It is interesting to note that, anytime someone says, “No one wanted to see that,” it is something that people always pay close attention to. So, for example, after a car crash, people are always slowing down to see any gore as they pass. Television programs that show particularly gruesome films of medical procedures always have sky-high ratings. People watching these shows always say, “Oh, this is horrible, this is horrific, this is the worst thing I have ever seen” … and then they look around for their Sky Plus or Tivo remote control so they can rewind it and watch it again.

There are a lot of theories as to why we watch such awful things with such absolute joy. However, it is generally accepted that a large part of the reason that we do it is because it is somewhat reassuring to note that in life, worse things do happen to other people.





Jack spent all morning thinking furiously. He had realized that there was something very odd indeed about the box of spares and tried to explain his ideas to David at lunchtime.

“Okay, I'm really trying to keep up with you here,” said David. “Explain to me again why the fact that there's a box of spare P.E. kits means that someone is kidnapping children?”

Jack sighed. “It's simple. Where would clothes like that come from? The ripped clothes? The stained clothes? They'd be thrown out, right? I mean, if your mum bought you a T-shirt that was the wrong color, what would you do?”

David shrugged. “Get her to buy a new one. I'd tell her that I'd get made fun of.”

“Right, but who would keep a T-shirt like that?”

“Well, a weird kid.”

“And what do you mean by a weird kid?”

“Jack, you know exactly what I mean by a weird kid. One with funny hair, who doesn't have the right schoolbag, or watch the right TV programs. An oddball.”

Jack nodded. “Exactly! All the clothes in the box of spares are the kind of clothes that odd kids wear. What's the other thing that we know about odd kids?”


“Look, we just watched what happens when someone wears a kit from the box of spares—no one talks to them.”

“Well, of course no one talks to the odd kids. There's a very fine line between talking to an odd kid and having other people start to think that
an odd kid.” David shuddered at the thought.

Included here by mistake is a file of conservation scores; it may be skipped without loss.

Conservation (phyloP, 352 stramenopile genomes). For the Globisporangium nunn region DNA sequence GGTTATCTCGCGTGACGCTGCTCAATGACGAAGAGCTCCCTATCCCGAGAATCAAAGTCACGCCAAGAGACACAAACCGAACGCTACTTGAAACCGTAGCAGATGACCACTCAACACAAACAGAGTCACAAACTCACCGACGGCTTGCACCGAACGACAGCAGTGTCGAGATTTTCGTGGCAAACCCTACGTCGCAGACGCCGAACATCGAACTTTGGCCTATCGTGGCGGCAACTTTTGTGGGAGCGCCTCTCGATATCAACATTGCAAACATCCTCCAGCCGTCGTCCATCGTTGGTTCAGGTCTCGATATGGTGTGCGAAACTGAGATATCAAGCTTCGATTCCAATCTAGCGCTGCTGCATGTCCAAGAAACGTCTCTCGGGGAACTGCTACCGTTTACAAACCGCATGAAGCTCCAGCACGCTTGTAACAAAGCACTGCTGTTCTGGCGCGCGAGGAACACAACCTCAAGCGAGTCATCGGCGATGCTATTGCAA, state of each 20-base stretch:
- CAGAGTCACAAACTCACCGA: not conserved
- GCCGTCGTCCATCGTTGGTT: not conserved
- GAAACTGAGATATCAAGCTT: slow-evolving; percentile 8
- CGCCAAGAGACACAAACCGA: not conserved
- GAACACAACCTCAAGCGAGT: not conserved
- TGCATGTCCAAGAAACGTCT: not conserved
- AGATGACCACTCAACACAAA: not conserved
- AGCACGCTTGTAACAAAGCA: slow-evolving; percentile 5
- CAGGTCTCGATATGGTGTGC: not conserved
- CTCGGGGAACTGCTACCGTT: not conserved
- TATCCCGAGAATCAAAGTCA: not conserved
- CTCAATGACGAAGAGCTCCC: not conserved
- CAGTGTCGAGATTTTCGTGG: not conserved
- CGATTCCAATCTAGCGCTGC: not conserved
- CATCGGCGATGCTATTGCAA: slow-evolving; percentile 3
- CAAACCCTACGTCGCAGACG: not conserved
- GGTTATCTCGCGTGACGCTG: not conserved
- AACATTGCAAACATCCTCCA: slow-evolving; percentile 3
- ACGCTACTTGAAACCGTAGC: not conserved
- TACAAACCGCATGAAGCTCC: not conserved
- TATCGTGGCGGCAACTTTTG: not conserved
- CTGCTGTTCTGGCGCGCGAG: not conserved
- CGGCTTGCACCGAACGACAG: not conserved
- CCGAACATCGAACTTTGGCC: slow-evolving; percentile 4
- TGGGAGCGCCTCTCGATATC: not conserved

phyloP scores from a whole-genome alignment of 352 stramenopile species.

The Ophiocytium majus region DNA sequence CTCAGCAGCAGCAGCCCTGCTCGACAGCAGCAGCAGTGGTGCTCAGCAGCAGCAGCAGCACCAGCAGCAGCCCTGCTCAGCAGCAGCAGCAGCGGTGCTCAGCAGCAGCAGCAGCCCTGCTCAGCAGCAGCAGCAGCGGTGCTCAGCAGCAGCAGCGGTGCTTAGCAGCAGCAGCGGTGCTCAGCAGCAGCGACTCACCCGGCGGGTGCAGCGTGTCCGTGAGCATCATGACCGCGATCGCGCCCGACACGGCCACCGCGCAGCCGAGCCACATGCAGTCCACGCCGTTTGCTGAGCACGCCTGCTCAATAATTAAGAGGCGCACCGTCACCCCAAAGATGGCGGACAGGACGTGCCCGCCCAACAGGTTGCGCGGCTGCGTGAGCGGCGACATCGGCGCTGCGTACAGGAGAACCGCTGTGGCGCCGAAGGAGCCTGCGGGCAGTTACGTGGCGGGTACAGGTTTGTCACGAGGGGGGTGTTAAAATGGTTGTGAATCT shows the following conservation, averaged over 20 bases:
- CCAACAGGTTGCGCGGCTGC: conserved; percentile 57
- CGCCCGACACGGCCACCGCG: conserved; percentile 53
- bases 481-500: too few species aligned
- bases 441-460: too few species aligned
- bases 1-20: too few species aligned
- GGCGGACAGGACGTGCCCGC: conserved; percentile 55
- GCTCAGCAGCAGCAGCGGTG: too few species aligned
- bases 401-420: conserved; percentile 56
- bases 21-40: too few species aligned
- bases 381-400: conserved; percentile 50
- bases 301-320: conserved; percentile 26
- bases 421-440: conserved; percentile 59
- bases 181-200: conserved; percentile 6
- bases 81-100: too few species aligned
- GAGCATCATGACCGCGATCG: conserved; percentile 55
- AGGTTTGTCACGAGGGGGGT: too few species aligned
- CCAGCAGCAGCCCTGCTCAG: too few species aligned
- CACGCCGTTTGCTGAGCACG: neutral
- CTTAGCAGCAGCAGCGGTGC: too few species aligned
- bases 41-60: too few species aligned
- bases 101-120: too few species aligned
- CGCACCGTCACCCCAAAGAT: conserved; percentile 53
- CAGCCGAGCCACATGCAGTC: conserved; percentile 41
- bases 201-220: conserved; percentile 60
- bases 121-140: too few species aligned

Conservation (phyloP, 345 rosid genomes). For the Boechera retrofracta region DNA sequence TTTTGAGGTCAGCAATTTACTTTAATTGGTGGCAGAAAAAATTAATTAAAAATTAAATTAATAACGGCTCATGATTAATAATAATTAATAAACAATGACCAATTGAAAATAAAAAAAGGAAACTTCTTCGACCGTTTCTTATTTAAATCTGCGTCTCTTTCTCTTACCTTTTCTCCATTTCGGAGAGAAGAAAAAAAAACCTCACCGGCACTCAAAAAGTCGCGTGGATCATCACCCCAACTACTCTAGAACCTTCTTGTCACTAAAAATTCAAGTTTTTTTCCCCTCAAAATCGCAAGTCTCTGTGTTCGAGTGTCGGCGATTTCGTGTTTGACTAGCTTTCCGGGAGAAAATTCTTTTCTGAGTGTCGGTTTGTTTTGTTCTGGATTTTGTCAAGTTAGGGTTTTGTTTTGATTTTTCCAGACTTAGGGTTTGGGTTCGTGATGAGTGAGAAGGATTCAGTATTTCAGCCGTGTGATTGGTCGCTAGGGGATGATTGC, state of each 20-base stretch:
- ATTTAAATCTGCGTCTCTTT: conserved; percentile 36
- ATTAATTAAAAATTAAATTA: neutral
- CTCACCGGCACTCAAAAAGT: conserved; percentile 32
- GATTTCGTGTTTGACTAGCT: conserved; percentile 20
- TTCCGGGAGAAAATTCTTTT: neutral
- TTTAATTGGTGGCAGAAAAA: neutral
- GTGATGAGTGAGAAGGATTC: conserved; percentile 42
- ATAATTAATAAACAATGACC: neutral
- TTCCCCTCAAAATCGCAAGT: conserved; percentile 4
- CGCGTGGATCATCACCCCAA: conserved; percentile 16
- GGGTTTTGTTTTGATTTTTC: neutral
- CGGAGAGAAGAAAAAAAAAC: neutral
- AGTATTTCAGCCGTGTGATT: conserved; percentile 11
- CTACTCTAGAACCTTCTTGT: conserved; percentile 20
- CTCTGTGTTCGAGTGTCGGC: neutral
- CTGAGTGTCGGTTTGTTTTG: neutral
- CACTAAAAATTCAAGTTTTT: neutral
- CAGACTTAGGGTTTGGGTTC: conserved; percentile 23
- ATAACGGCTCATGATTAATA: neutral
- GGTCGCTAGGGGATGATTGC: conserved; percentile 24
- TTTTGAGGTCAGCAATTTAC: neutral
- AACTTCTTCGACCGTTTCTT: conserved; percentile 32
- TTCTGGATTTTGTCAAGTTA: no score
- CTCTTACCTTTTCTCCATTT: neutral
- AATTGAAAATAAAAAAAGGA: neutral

“So, would you notice if an odd kid went missing?”

David thought about this for a minute. “Well … of course I would.”

“Would you? You don't speak to them. They don't speak to you. One day they aren't there; how would you know?”

“Maybe I wouldn't…”

“So the box of spare kits exists because someone is taking those kids away and leaving their kits behind. No one notices because no one cares if an odd kid goes missing.”

David looked at Jack. “Do you really think odd kids are going missing from our school?”

“It's the only thing that makes sense of the box of spares. Think about this, David: Who's the oddest kid in our class?”

David looked around the playground as other members of their class ran by. He
ed and
ed for a while and then came to a rather unpleasant realization. “I'm the oddest kid in the class, aren't I?”

Jack put his hand on David's shoulder. “I'm afraid you are. But you aren't even that odd. There must have been more odd kids at the start of the term. But they've gone missing. Their parents may notice, but no one in the school does.”

David gulped. “You'd notice if I went missing, wouldn't you?”

“Of course I would,” said Jack. “But if other kids have gone missing, we've got to try and track them down.”

“How?” David asked. “And more to the point, why?”

“Aren't you curious about anything?” Jack asked.

“Not particularly.”

“I've got an idea. Remember this morning, that guy Grey? He seemed to be at the center of very odd things. And what we need at the moment is a man with experience in dealing with very odd things indeed. I'm going to try and find him.”




Many people have asked if there is a simple way to test whether someone is an odd kid or not.

The test is simple. Ask the kid in question if they have ever wondered if they are an odd kid. If they answer anything other than “No. Never,” then they're almost certainly a bit of an odd kid.

*   *   *

In short. Odd kids—you know who you are.


BOOK: The Ministry of SUITs
3.39Mb size Format: txt, pdf, ePub